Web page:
San Francisco is first city to require fully-paid parental leave

The U.S. ranks last on this important issue

San Francisco has become the first city to pass a law guaranteeing new parents time off that’s fully-paid pay to care for a new child.

The city board of supervisors, its city council, unanimously passed a measure Tuesday night granting new parents six weeks of paid leave.

California already has a state insurance program that pays workers 55% of their normal wages to take time off after the birth or adoption of a child, or to care for a sick family member. The San Francisco law requires that employers make up the balance of the employee’s pay so that that they earn 100% of their normal wages. Lost pay is the major reason that many employees do not take advantage of the state’s paid-time off policy, according to the legislation.

Additionally, the state program doesn’t guarantee an employee the right to their old job when they return from leave, but the San Francisco measure makes it illegal to fire an employee after taking parental leave. The San Francisco law takes effect Jan. 1, 2017 for companies with 50 or more employees and on July 1, 2017, for those with 20 or more workers.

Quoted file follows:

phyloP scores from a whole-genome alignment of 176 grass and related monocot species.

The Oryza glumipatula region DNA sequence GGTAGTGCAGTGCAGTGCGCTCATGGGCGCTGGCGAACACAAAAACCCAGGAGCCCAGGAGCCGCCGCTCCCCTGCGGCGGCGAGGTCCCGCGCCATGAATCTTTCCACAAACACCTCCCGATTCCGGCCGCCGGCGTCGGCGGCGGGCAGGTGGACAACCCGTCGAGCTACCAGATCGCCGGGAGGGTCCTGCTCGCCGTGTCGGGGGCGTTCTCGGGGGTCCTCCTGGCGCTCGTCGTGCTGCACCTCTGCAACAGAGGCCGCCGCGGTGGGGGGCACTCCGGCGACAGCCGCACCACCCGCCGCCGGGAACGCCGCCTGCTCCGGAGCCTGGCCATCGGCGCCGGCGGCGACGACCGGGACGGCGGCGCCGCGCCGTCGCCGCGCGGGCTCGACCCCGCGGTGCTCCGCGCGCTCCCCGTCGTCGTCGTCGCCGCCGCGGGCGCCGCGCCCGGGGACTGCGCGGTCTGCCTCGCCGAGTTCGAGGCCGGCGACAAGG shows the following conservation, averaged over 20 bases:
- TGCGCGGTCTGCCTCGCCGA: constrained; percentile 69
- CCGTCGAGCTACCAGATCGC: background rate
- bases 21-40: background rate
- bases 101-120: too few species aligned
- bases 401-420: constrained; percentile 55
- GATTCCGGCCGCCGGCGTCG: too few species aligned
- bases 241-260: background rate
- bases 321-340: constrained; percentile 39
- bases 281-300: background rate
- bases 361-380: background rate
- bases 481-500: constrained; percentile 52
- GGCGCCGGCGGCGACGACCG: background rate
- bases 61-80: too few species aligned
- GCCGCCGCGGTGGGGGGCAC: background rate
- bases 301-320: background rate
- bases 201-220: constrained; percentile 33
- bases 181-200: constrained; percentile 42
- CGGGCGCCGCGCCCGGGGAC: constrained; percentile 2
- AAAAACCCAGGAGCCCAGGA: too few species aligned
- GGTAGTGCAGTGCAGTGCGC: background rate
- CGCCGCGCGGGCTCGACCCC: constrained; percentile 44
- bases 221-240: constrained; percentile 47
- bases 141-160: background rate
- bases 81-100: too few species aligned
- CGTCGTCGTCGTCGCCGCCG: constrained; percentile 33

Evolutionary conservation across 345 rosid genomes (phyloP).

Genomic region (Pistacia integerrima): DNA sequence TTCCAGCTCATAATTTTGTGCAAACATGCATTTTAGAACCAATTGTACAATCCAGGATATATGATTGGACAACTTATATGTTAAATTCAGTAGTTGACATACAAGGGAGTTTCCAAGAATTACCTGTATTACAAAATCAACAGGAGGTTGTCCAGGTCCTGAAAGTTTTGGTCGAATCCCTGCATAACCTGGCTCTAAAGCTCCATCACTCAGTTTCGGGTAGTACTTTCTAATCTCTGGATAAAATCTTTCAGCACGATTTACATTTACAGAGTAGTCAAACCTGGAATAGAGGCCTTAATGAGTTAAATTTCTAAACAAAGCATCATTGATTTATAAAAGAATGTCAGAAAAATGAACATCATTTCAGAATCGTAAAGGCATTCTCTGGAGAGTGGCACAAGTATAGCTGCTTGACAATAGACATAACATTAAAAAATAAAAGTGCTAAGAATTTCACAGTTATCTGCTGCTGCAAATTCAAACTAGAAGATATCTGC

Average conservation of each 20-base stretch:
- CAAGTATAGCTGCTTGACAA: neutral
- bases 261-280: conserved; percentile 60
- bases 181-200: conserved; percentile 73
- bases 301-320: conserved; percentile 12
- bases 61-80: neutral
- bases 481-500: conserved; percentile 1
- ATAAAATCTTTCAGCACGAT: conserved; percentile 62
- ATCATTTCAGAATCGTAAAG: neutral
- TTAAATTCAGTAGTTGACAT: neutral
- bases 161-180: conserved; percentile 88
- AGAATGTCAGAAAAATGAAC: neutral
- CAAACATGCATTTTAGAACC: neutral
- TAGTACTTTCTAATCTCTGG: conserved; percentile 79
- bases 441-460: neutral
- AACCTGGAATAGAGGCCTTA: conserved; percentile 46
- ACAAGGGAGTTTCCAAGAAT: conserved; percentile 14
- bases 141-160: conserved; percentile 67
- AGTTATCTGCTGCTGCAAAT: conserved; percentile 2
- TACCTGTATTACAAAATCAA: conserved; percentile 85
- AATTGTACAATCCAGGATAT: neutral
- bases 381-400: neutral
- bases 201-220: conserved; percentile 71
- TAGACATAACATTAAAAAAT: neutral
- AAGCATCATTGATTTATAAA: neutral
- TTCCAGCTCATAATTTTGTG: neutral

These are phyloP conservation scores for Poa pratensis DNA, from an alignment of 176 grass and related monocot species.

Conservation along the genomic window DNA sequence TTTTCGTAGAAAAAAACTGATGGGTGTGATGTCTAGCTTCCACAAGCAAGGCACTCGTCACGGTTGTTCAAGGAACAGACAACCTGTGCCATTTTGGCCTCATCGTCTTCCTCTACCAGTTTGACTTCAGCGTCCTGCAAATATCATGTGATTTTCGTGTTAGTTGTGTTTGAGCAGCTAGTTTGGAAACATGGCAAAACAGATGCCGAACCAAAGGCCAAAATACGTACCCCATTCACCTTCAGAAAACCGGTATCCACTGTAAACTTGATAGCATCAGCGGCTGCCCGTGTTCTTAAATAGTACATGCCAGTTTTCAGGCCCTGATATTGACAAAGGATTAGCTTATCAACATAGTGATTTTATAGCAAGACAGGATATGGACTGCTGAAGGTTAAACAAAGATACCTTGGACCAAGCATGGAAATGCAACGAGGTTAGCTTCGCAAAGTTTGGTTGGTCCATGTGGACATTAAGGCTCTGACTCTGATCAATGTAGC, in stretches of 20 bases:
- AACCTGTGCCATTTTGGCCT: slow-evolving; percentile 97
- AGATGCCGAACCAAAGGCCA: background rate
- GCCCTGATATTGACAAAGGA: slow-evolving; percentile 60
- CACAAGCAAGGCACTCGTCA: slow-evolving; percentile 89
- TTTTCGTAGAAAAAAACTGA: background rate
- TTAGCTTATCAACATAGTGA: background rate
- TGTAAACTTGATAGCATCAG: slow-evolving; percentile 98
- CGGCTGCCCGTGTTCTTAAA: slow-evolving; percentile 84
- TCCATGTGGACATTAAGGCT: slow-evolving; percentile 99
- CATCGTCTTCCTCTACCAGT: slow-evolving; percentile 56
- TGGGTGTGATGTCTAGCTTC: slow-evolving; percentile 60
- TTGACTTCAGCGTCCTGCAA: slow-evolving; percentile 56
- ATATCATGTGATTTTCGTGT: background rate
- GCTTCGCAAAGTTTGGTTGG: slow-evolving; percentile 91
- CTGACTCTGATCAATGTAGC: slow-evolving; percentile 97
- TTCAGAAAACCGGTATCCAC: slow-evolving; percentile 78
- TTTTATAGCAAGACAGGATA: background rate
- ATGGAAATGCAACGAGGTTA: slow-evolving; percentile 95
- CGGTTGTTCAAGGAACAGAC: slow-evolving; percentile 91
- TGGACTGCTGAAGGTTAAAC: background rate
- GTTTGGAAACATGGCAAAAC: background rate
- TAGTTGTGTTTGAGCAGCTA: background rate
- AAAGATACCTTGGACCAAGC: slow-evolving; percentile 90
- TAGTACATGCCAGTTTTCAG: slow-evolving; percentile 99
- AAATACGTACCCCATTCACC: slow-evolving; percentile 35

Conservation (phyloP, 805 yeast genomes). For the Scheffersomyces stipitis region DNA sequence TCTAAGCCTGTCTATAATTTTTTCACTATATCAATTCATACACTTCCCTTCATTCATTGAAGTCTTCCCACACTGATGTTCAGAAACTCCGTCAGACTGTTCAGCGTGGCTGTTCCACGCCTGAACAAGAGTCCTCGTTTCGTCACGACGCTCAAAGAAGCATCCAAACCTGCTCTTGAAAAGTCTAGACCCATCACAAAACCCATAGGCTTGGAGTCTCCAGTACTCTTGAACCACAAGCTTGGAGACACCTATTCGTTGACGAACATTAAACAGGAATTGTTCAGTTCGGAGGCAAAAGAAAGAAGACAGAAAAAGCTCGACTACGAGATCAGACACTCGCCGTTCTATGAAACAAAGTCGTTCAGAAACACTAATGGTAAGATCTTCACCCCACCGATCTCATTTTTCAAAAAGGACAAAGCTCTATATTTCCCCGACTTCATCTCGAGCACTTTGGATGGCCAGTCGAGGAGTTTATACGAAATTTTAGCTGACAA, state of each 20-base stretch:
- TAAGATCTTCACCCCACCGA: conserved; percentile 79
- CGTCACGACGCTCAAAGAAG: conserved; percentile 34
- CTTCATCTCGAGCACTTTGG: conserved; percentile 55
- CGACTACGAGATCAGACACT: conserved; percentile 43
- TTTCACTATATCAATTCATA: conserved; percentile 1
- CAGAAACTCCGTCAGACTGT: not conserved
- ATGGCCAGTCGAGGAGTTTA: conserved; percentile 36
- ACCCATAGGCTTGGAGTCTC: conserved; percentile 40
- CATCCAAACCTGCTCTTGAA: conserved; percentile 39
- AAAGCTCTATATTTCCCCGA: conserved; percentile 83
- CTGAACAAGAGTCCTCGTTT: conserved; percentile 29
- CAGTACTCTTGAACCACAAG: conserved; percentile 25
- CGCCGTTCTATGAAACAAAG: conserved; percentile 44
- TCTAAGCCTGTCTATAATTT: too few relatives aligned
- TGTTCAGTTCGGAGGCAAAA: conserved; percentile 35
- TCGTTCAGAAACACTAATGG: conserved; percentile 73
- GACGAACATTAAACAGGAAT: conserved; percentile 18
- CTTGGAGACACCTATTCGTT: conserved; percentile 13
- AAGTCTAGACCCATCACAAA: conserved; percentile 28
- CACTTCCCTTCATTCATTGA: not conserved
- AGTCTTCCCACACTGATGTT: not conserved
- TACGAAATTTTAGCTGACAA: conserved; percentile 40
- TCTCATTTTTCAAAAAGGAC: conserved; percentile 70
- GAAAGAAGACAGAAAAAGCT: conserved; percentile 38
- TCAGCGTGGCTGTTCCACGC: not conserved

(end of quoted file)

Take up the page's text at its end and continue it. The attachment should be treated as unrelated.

Related: Paid family leave – How the issue just got some New York-size momentum

This week New York passed what is being hailed as the most comprehensive and generous paid family leave state law, guaranteeing employees up to 12 weeks off to care for a new child or a seriously ill family member. The New York law, which won’t go into full effect until 2021, pays employees up to 67% of their salary and is funded by a state insurance fund, like the California program.

Many companies, particularly in the tech sector, are offering more generous parental leave programs to attract employees. Ebay and Spotify offer six months of fully-paid parental leave, and Netflix (NFLX, Tech30) has announced an unlimited parental leave for the first year after the birth of a child.

But efforts to pass federal paid parental leave programs have been unsuccessful.

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